In Colima state's capital, parts of downtown lay in
ruins yesterday, with collapsed adobe houses and
cars crushed under piles of bricks. In all, 166 homes
were destroyed in the capital - also called Colima
- home to 230,000 people. President Vicente Fox's
government called a state of emergency throughout
the state.
Rescue workers in yellow suits dug through
wrecked buildings, using pneumatic drills and their
bare hands to pull away concrete slabs in search of
survivors, and passers-by, relatives and neighbors
joined the battle to save those trapped.


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Children of earthquake victim Maria .
Rodriguez comfort each other during the
funeral of their mother in Colima.
Maria Elena Ramirez, 47, was pulled from a pile
of rubble that once was her home, along with her 7-
year-old son Jesus Martin, both buried when a wall
crashed down on them.
Continued from Page 1A
gle-family houses by the city.
"We have applied for more inspec-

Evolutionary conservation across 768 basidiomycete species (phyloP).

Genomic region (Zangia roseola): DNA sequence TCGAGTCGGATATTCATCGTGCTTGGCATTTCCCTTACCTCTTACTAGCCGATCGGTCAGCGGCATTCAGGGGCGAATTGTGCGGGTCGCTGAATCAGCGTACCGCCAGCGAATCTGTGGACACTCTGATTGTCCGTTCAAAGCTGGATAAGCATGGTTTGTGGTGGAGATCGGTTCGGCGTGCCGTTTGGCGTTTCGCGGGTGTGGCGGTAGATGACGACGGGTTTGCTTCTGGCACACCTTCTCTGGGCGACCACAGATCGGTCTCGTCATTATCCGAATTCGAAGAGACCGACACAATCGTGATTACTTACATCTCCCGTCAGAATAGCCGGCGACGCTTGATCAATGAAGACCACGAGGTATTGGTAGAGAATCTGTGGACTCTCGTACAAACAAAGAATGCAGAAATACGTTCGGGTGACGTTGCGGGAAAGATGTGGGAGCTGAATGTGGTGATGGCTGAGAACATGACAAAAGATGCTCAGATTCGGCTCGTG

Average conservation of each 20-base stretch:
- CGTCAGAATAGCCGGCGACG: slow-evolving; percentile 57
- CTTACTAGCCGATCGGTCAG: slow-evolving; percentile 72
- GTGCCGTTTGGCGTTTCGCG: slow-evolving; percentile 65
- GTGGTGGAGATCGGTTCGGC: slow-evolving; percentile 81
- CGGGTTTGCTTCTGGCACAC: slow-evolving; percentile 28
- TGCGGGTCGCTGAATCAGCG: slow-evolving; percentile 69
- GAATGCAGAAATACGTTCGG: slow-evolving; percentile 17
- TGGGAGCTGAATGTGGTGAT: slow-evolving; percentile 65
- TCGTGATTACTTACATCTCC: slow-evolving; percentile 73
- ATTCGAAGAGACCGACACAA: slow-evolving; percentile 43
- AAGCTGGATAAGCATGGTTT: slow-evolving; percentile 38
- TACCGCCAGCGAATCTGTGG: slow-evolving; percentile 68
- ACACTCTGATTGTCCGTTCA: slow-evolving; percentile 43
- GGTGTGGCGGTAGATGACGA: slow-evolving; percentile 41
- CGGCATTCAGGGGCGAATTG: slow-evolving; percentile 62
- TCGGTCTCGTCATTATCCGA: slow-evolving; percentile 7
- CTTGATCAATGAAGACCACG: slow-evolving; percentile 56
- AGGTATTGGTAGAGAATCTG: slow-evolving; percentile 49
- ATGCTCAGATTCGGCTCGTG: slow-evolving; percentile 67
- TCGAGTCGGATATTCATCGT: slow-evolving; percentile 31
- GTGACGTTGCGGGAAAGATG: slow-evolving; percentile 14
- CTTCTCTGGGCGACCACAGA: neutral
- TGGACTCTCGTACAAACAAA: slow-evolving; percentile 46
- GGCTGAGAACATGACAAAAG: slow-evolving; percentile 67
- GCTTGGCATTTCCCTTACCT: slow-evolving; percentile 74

tors, but the city is also going through
the process of being more efficient by
cutting costs," Sebolt said.
City inspectors only look for the
minimum housing code requirements
when inspecting a house, he said.
Yet LSA senior Vanessa Furtado's
house met the minimum requirements
of the city's housing code just six
months before her porch collapsed
and sent her to the hospital with a bro-
ken knee.
The Ann Arbor Tenants Union's
website advises tenants that inspectors
favor landlords when checking homes.
While Sebolt said city inspectors do
not accept bribes from landlords, he
admitted that some landlords may
treat inspectors to lunch, or may give
them what he called a "token."
Amy Ament, executive director of
the AATU, said although there is no
significant evidence that shows city
inspectors favor landlords, it is recom-
mended that tenants are present for
the house inspection.
Since homes are inspected just